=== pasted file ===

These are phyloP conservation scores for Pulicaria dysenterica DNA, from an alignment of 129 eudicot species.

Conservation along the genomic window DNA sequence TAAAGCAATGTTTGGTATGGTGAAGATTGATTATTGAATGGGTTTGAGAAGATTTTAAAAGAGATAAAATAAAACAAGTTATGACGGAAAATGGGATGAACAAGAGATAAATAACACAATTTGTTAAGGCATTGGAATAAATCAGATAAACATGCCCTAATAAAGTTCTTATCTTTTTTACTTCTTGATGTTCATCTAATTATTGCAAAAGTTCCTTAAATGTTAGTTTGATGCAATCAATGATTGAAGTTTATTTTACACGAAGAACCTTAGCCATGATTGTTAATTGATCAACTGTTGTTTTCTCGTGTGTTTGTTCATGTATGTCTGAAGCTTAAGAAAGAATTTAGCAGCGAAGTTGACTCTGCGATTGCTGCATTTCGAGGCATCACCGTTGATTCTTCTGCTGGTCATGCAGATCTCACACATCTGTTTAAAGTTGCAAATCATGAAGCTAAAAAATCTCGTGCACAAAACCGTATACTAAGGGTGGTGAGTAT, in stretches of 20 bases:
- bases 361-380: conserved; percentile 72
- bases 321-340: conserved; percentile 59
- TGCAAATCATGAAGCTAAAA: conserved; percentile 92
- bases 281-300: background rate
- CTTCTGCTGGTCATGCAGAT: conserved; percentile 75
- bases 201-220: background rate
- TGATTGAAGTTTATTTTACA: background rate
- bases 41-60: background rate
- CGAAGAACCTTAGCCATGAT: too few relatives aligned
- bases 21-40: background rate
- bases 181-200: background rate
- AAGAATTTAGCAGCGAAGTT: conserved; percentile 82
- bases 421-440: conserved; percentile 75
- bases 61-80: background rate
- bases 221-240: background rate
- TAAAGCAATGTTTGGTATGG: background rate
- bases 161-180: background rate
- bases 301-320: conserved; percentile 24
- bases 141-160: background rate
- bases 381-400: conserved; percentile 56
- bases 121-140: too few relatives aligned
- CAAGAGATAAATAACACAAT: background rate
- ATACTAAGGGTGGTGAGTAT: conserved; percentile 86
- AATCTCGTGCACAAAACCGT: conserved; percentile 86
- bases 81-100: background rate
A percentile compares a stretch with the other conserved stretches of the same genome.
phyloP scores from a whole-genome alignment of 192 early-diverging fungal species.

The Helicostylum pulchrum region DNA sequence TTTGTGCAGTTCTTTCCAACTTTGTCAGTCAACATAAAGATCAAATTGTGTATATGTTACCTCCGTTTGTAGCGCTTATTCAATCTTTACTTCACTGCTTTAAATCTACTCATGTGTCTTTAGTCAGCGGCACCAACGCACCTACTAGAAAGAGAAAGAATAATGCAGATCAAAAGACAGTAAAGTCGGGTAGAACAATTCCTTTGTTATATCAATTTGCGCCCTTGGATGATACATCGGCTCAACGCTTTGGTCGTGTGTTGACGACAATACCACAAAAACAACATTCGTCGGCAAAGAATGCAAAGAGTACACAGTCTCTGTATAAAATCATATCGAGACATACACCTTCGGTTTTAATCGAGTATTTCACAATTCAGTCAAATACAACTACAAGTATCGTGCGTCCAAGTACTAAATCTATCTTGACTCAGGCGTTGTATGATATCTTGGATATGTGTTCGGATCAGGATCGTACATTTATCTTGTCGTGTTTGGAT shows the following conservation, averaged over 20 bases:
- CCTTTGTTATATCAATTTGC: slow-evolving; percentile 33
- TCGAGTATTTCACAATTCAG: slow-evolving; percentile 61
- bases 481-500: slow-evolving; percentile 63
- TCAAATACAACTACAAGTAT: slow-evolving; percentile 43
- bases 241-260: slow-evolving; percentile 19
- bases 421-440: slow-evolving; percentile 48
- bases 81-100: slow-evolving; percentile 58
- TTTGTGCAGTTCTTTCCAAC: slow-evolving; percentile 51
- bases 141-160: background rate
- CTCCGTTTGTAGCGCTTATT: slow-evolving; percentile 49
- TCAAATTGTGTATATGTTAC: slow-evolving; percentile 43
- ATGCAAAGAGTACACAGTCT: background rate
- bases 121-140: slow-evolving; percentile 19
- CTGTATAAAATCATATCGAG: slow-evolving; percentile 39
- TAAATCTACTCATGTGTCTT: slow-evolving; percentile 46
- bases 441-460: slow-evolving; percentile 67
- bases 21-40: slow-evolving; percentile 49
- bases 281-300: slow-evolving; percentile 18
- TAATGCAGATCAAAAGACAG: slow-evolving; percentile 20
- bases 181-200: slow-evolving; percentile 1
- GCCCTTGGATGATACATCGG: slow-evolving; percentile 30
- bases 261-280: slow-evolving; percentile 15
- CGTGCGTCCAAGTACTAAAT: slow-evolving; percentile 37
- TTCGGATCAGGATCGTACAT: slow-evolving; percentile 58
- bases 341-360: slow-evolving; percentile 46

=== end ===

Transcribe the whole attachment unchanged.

These are phyloP conservation scores for Pulicaria dysenterica DNA, from an alignment of 129 eudicot species.

Conservation along the genomic window DNA sequence TAAAGCAATGTTTGGTATGGTGAAGATTGATTATTGAATGGGTTTGAGAAGATTTTAAAAGAGATAAAATAAAACAAGTTATGACGGAAAATGGGATGAACAAGAGATAAATAACACAATTTGTTAAGGCATTGGAATAAATCAGATAAACATGCCCTAATAAAGTTCTTATCTTTTTTACTTCTTGATGTTCATCTAATTATTGCAAAAGTTCCTTAAATGTTAGTTTGATGCAATCAATGATTGAAGTTTATTTTACACGAAGAACCTTAGCCATGATTGTTAATTGATCAACTGTTGTTTTCTCGTGTGTTTGTTCATGTATGTCTGAAGCTTAAGAAAGAATTTAGCAGCGAAGTTGACTCTGCGATTGCTGCATTTCGAGGCATCACCGTTGATTCTTCTGCTGGTCATGCAGATCTCACACATCTGTTTAAAGTTGCAAATCATGAAGCTAAAAAATCTCGTGCACAAAACCGTATACTAAGGGTGGTGAGTAT, in stretches of 20 bases:
- bases 361-380: conserved; percentile 72
- bases 321-340: conserved; percentile 59
- TGCAAATCATGAAGCTAAAA: conserved; percentile 92
- bases 281-300: background rate
- CTTCTGCTGGTCATGCAGAT: conserved; percentile 75
- bases 201-220: background rate
- TGATTGAAGTTTATTTTACA: background rate
- bases 41-60: background rate
- CGAAGAACCTTAGCCATGAT: too few relatives aligned
- bases 21-40: background rate
- bases 181-200: background rate
- AAGAATTTAGCAGCGAAGTT: conserved; percentile 82
- bases 421-440: conserved; percentile 75
- bases 61-80: background rate
- bases 221-240: background rate
- TAAAGCAATGTTTGGTATGG: background rate
- bases 161-180: background rate
- bases 301-320: conserved; percentile 24
- bases 141-160: background rate
- bases 381-400: conserved; percentile 56
- bases 121-140: too few relatives aligned
- CAAGAGATAAATAACACAAT: background rate
- ATACTAAGGGTGGTGAGTAT: conserved; percentile 86
- AATCTCGTGCACAAAACCGT: conserved; percentile 86
- bases 81-100: background rate
A percentile compares a stretch with the other conserved stretches of the same genome.
phyloP scores from a whole-genome alignment of 192 early-diverging fungal species.

The Helicostylum pulchrum region DNA sequence TTTGTGCAGTTCTTTCCAACTTTGTCAGTCAACATAAAGATCAAATTGTGTATATGTTACCTCCGTTTGTAGCGCTTATTCAATCTTTACTTCACTGCTTTAAATCTACTCATGTGTCTTTAGTCAGCGGCACCAACGCACCTACTAGAAAGAGAAAGAATAATGCAGATCAAAAGACAGTAAAGTCGGGTAGAACAATTCCTTTGTTATATCAATTTGCGCCCTTGGATGATACATCGGCTCAACGCTTTGGTCGTGTGTTGACGACAATACCACAAAAACAACATTCGTCGGCAAAGAATGCAAAGAGTACACAGTCTCTGTATAAAATCATATCGAGACATACACCTTCGGTTTTAATCGAGTATTTCACAATTCAGTCAAATACAACTACAAGTATCGTGCGTCCAAGTACTAAATCTATCTTGACTCAGGCGTTGTATGATATCTTGGATATGTGTTCGGATCAGGATCGTACATTTATCTTGTCGTGTTTGGAT shows the following conservation, averaged over 20 bases:
- CCTTTGTTATATCAATTTGC: slow-evolving; percentile 33
- TCGAGTATTTCACAATTCAG: slow-evolving; percentile 61
- bases 481-500: slow-evolving; percentile 63
- TCAAATACAACTACAAGTAT: slow-evolving; percentile 43
- bases 241-260: slow-evolving; percentile 19
- bases 421-440: slow-evolving; percentile 48
- bases 81-100: slow-evolving; percentile 58
- TTTGTGCAGTTCTTTCCAAC: slow-evolving; percentile 51
- bases 141-160: background rate
- CTCCGTTTGTAGCGCTTATT: slow-evolving; percentile 49
- TCAAATTGTGTATATGTTAC: slow-evolving; percentile 43
- ATGCAAAGAGTACACAGTCT: background rate
- bases 121-140: slow-evolving; percentile 19
- CTGTATAAAATCATATCGAG: slow-evolving; percentile 39
- TAAATCTACTCATGTGTCTT: slow-evolving; percentile 46
- bases 441-460: slow-evolving; percentile 67
- bases 21-40: slow-evolving; percentile 49
- bases 281-300: slow-evolving; percentile 18
- TAATGCAGATCAAAAGACAG: slow-evolving; percentile 20
- bases 181-200: slow-evolving; percentile 1
- GCCCTTGGATGATACATCGG: slow-evolving; percentile 30
- bases 261-280: slow-evolving; percentile 15
- CGTGCGTCCAAGTACTAAAT: slow-evolving; percentile 37
- TTCGGATCAGGATCGTACAT: slow-evolving; percentile 58
- bases 341-360: slow-evolving; percentile 46